Hindus Protest Move To End Ritual Of Low Caste Indians Rolling In The Leftover Food Of Higher Caste Indians

Made Snana is a century-old ritual in India where low-caste Hindus roll in the leftover food from the meals of higher caste Brahmins. It is believed to be cure of such things as skin disorders and fulfillment of wishes, but a group of religious leaders have called for a ban on the practice. That has prompted violent attacks from those insisting on the continuation of the ritual.


Hundreds of people roll around in the leftovers of Brahmins meals each year. The leftovers are laid on the ground in plantain leaves for lower caste Hindus. The obvious message of the subordination of the lower caste does not appear to deter those of long to roll in food waste of the higher ranked Hindus.

Last month, anti-Snana activist KS Shivaramu was assaulted by supporters of the ritual. Bharatiya Janata Party official and senior minister VS Acharya – a Brahmin – defends the ritual. Below is a video of a fact-finder being assaulted by devotees of the ritual:

The question is whether the government should ban consensual religious rituals that the majority find offensive. I find this ritual one of the most grotesque displays that I have witnessed in the name of religion. However, free exercise means that, so long as a practice is consensual, adults should be allowed to follow their faiths. There are many demeaning acts that I find offensive in other religions. The question is whether rituals furthering stereotypes or castes can be banned on that basis alone.

Source: BBC

29 thoughts on “Hindus Protest Move To End Ritual Of Low Caste Indians Rolling In The Leftover Food Of Higher Caste Indians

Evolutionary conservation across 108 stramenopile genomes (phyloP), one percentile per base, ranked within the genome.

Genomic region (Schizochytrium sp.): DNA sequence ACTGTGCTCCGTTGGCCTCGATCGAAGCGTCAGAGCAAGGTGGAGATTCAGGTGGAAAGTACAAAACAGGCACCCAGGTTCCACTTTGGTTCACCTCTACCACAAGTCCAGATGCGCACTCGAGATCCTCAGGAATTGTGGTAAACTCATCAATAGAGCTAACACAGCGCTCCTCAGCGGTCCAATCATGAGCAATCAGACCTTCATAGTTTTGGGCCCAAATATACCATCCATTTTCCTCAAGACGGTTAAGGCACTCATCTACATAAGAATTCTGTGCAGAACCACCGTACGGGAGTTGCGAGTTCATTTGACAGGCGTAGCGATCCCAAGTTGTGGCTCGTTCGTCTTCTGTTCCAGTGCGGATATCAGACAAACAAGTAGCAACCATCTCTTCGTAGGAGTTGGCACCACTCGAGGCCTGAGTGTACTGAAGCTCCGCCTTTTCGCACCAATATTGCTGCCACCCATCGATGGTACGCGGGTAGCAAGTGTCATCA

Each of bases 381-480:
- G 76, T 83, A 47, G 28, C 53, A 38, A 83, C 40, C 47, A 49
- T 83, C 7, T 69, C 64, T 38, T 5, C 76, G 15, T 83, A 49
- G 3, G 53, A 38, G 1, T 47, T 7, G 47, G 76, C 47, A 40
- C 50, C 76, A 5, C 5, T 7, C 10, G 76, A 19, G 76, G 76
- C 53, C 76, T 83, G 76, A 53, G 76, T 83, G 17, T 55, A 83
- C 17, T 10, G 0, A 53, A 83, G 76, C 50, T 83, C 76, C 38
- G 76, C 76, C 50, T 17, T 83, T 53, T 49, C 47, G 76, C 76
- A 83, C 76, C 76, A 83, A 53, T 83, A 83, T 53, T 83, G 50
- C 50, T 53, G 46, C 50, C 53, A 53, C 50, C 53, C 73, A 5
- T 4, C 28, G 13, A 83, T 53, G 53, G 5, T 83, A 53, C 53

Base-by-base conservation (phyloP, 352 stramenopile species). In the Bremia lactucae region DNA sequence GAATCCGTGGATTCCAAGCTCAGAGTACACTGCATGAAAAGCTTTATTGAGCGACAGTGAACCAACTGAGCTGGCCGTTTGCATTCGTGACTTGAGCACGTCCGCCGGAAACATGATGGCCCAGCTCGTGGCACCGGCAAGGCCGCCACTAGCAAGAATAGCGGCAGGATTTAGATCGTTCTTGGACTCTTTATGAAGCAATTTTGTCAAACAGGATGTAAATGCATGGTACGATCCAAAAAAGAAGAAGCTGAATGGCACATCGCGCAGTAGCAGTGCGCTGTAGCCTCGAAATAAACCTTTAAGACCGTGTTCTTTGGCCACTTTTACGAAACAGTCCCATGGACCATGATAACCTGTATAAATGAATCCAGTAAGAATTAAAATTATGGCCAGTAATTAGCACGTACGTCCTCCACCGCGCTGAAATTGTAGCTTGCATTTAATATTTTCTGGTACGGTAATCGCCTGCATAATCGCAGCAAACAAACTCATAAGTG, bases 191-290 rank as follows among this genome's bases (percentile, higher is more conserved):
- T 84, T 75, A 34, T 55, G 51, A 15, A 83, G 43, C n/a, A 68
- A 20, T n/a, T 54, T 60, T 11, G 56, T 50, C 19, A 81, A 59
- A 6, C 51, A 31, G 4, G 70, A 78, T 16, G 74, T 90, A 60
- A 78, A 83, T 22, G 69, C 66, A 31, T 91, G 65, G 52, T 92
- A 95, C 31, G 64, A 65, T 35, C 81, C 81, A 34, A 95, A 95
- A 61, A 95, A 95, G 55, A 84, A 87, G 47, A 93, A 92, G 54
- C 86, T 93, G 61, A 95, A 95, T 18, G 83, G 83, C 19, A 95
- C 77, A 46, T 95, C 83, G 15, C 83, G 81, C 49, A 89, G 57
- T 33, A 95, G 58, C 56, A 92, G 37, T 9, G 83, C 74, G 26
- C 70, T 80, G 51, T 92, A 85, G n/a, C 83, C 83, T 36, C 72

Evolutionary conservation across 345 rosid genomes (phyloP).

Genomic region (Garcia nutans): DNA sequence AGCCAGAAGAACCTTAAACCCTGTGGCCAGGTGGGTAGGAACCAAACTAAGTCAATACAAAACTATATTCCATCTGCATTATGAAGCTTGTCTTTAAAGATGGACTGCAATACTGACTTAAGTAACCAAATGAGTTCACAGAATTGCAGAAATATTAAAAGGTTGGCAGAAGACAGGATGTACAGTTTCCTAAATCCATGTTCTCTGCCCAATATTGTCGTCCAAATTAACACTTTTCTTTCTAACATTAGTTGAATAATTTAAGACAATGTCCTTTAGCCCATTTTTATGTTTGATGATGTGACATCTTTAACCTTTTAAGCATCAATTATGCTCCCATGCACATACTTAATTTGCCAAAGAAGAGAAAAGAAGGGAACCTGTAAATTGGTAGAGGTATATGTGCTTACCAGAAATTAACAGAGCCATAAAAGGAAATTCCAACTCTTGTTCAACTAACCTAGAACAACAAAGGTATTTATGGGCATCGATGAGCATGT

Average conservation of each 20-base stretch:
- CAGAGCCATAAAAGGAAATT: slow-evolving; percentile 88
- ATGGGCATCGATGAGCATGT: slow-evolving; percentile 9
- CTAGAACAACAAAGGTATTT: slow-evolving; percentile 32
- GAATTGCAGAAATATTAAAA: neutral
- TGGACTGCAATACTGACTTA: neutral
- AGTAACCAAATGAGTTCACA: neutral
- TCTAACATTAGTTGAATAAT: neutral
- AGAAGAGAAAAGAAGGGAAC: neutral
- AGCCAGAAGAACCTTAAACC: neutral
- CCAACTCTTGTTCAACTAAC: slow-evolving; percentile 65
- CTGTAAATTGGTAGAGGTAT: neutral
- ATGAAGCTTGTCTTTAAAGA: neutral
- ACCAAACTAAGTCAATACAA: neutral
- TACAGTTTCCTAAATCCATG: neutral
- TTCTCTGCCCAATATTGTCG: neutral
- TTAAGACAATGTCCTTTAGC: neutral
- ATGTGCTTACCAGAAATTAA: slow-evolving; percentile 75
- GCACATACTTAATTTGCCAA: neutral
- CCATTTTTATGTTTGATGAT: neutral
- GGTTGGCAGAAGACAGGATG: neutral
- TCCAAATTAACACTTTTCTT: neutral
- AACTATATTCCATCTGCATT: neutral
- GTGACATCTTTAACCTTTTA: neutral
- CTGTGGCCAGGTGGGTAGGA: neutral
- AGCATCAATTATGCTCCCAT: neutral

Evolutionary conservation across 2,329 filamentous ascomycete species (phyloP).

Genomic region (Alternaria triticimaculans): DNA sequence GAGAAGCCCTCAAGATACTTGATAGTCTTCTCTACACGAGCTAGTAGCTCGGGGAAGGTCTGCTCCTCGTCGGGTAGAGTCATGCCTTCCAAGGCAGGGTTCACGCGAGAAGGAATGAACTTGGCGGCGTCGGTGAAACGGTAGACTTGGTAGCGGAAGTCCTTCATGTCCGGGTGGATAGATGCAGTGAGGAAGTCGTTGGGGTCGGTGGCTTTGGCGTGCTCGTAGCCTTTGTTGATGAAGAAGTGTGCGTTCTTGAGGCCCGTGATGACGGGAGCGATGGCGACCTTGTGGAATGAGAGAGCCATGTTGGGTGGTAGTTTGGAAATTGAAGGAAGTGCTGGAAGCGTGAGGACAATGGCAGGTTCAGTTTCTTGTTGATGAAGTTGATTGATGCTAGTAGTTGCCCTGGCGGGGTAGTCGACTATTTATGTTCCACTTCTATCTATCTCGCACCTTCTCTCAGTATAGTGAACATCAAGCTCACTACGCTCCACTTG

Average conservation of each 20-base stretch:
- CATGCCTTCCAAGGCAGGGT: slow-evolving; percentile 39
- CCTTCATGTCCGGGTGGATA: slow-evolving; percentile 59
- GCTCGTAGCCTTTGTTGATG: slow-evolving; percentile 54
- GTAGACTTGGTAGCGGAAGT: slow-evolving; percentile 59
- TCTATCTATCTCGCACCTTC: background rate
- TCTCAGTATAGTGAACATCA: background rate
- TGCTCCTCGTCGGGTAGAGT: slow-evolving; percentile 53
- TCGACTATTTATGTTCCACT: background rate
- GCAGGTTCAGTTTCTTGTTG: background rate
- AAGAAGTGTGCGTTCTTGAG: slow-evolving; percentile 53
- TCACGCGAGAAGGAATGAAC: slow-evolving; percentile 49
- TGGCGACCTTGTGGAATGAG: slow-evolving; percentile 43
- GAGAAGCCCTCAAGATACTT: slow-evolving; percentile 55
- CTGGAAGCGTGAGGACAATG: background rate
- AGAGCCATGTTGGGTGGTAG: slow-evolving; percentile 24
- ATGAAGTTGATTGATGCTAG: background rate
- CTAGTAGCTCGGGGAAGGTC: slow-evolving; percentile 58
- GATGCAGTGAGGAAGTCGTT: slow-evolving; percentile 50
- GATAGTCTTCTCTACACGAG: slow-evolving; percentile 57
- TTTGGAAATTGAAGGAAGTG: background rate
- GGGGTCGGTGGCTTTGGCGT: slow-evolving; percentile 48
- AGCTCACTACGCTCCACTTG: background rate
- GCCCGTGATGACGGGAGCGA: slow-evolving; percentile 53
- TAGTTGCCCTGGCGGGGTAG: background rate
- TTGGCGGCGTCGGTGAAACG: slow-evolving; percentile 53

1. While many religious practices, such as this one, may seem to be primitive and demeaning to the educated and privileged masses one needs to understand that Western thought and reasoning is the polar opposite of many eastern rituals. The caste system and such practices survive because the very people who are affected by it, more often than not, resist change or abolition. Indians believe in Karma – that the conditions of their life as it is, is a consequence of their past actions – and so based on this unwavering belief, religious Indians often refuse and resist change, even those changes that would be beneficial and better their status or living conditions. This resistance is rooted in the concept that God ordained for them to suffer through such hardships in order to balance out whatever karmic debt they may have accumulated in their past lives. To resist their predicament would be, in essence, to go against God. Now, while a large majority of the Indian population is moving away from such karmic belief, a vast number fervently hold onto the concept of Karma. To a westerner, with a different value system, it may seem ridiculous to voluntarily and happily undergo such demeaning rituals, but to an Indian who believes in Karma – it seems a fair price to pay for past transgressions.

  2. Wow I did not expect anyone to respond. (Sorry this ended up being longer than I imagined)

    Angrymanspeaks, no worries about any offense. It would take one more effort than its worth to offend me. I’ll attempt to answer both you and commoner based on my own limited knowledge of the matter.

    I am an American through and through. I was born in NY from parents who immigrated from India. However, I constantly strive to strike a balance between Indian and American cultures. So, I completely understand the Western view on topics such as the Caste System and I can most definitely understand how one would see it in an entirely negative light.

    The Caste System has 4 divisions: Bhramin (Sage/priest), Kshatriya (Warriors/Kings/Protectors), Vaishyas (Tradesmen) and Shudras (Laborers). The purpose for the creation of this system, dating back very far into Indian history, was simple – a division of societal tasks. Primitive man did not have the interdependence required to function on a societal level. So, to increase overall efficiency, tasks were divided into these four groups (Although a separate discussion entirely, one could classify most, if not all, of the occupations today into these same four categories. Its merely an exercise in drawing a box around a group of people and labeling them).